Some visitors to Belize may leave with the illusion that many of its residents are, shall we say, under-worked. Stores that close for two-hour lunch breaks, people lounging around in hammocks in the middle of the day, people that extend even the Belizean definition of “right now” to seemingly endless stretches of time. But just as you wouldn’t judge the overall productivity of Spain by observing their lunchtime siesta, or assume they never eat dinner just because none of the restaurants have opened by the time you go to bed at 10pm, take a pause for thought before you judge a country without knowing or understanding the culture and economic realities.
Most Belizeans I know get out of bed at 5am (or earlier!) every day and by 7am they have already been to the market, sold their morning supply of crafts/baked goods/snacks, cooked and/or eaten breakfast, and started making lunch, preparing their next round of wares to sell, or gone to their “proper” job.
My mother-in-law has built her whole house and put 7 children through school almost entirely on the proceeds from cooking and selling conch fritters. But if you catch her around the hottest part of the day, you may indeed find her snoozing in a hammock or sitting at her sister’s house having a chat. When you consider that she’s already been up and working for eight hours, you might think it sounds like a rather good idea.
My mother-in-law, Ms Dami, almost finished cooking the morning batch of conch fritters by the time I drag myself out of bed at 6am
Many families live entirely on informal trade, not documented in the employment figures or any other official reports. When I visit the Maya villages, mothers tell me they want to send a daughter to high school, so they start baking bread on the fire-hearth to sell. That same daughter will have to catch a bus at 4am every school day to get to school for a 7am start, and won’t get home until 5pm. Almost everyone I know, even those with a regular salaried job, has a back-up, as political, seasonal, or other unpredictable firings from such jobs are common. The x-ray technician also makes glass windows. The government driver also cuts grass and fixes lawnmowers and weed-eaters. The road worker also welds burglar bars. The nutrition coordinator also promotes a drum school and writes a riveting blog and the security guard also teaches and plays Garifuna drums to locals and tourists.
Our house with windows made by the local X-Ray technician, and burglar bars made by a local road construction worker.
Office jobs, or indeed any job where you get to work inside all or most of the day, are considered a pretty sweet deal. Compared to working in a sugar cane, banana, orange or shrimp farm, or doing construction work or security work for $15USD a day, it certainly is. Living costs in Belize are high. My utility bills here are triple what they were living in London, food is also more expensive, and unlike back in Scotland, there is none of the security of free quality health care, free primary and secondary education or unemployment benefit. Instead, people have their families.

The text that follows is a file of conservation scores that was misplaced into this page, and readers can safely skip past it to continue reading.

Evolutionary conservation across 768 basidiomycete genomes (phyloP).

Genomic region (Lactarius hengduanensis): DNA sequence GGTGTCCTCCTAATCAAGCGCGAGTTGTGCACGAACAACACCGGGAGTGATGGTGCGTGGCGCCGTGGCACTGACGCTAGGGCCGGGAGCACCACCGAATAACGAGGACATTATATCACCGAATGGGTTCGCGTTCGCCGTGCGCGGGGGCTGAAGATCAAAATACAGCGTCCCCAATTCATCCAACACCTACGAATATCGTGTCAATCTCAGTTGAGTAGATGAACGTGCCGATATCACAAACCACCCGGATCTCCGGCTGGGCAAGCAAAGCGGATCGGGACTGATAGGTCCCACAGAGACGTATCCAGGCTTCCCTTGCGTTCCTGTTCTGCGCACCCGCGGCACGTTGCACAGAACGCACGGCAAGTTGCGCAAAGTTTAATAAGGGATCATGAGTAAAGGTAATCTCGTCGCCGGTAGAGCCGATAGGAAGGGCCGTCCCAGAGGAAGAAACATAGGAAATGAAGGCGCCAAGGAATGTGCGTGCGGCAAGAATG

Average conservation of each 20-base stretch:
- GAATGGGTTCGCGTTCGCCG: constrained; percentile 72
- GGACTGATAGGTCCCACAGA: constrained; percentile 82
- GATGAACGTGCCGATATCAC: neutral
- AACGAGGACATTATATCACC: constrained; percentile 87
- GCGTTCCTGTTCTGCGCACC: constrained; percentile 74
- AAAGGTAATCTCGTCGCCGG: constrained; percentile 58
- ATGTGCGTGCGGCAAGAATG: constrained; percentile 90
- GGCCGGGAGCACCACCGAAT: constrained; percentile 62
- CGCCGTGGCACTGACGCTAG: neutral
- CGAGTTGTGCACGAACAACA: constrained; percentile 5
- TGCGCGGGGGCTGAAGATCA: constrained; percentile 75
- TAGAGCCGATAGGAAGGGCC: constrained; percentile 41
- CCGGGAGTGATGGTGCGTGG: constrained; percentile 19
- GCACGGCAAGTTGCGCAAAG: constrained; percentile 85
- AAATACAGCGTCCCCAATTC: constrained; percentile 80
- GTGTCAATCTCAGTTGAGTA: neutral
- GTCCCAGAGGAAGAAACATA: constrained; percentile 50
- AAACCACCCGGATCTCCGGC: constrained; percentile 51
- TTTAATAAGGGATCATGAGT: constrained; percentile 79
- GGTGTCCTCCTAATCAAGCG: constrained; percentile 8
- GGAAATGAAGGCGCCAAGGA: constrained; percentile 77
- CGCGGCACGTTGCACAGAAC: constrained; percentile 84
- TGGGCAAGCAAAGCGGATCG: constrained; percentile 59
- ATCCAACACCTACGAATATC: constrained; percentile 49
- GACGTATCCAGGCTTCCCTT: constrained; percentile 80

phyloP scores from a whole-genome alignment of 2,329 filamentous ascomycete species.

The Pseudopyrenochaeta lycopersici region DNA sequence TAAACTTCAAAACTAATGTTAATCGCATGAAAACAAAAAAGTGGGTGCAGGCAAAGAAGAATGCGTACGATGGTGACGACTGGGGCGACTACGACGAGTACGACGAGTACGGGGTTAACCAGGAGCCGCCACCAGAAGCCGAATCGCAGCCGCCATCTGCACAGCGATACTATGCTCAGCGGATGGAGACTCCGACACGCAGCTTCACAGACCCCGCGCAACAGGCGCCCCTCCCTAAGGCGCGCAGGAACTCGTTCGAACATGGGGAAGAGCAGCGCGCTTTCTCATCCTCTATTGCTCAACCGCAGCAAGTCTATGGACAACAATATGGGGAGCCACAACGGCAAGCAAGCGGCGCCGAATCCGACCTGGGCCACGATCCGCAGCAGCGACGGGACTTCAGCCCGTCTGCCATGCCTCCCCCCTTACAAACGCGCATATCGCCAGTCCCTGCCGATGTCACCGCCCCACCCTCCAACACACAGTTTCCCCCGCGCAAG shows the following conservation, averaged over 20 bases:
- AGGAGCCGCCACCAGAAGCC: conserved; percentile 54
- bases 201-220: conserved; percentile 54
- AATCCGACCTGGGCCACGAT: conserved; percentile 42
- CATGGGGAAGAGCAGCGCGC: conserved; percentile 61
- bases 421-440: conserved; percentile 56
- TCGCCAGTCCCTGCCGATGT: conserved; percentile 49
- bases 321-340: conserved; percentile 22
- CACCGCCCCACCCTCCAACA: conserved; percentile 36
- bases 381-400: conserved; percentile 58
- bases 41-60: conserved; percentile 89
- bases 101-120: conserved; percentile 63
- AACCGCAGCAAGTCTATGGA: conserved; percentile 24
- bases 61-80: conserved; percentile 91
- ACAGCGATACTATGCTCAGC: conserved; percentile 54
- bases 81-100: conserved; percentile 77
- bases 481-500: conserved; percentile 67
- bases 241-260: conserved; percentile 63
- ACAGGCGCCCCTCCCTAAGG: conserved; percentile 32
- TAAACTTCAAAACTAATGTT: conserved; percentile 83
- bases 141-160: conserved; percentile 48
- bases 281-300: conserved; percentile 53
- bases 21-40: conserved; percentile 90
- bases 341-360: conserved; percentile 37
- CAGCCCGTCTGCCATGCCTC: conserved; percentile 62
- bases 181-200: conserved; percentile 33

The young woman who found a day job saved up money to finish her high school education at evening classes. Now she has graduated high school, she is using whatever money she can spare to put her younger sister through university. Older brothers quit high school before graduating so that they can work and save money to make sure their younger sisters graduate high school. Mothers put food on the table by getting up at 5am every day to make snacks to sell by walking or cycling around in the hot sun all day. Fathers get up at 5am to go work on the construction site in the blazing sun till 5pm. Children are sent out after school to sell bread and buns to help make ends meet. Mayan farmers work the land around their village to grow enough corn and beans to feed their families.
Life in Belize is tenuous. You never know when you or a family member will get sick or have an accident, and if they do, how you will pay for treatment. Almost every week there is a radio appeal for donations to help the family get treatment for the mother who has been diagnosed with cancer or the family whose uninsured house burnt down, or for the family who want corrective surgery or a wheelchair for a disabled child.
This week’s appeal for help
Like any country, there are those who don’t pull their weight. And since the weather is good, there is a good chance you will see them as they hang about outside, instead of in cooler countries where they might be hidden inside their house, bar or gambling shop. But next time you see the mother relaxing in her chair at 2pm, or the shop owner reopening 15 minutes later than advertised, or the office worker seemingly doing nothing, count how many hours it is since 5am, ask yourself how many children or younger siblings or nieces or nephews they may be supporting, consider how low their income is, wonder how many other jobs they may have, and re-evaluate.
So bear with your drum school instructor and promoter as we juggle our day jobs and our budding business – if we don’t get back to your message right away, be patient, or give us a call.
Now excuse me as I go lay in my hammock before preparing for another early village journey tomorrow.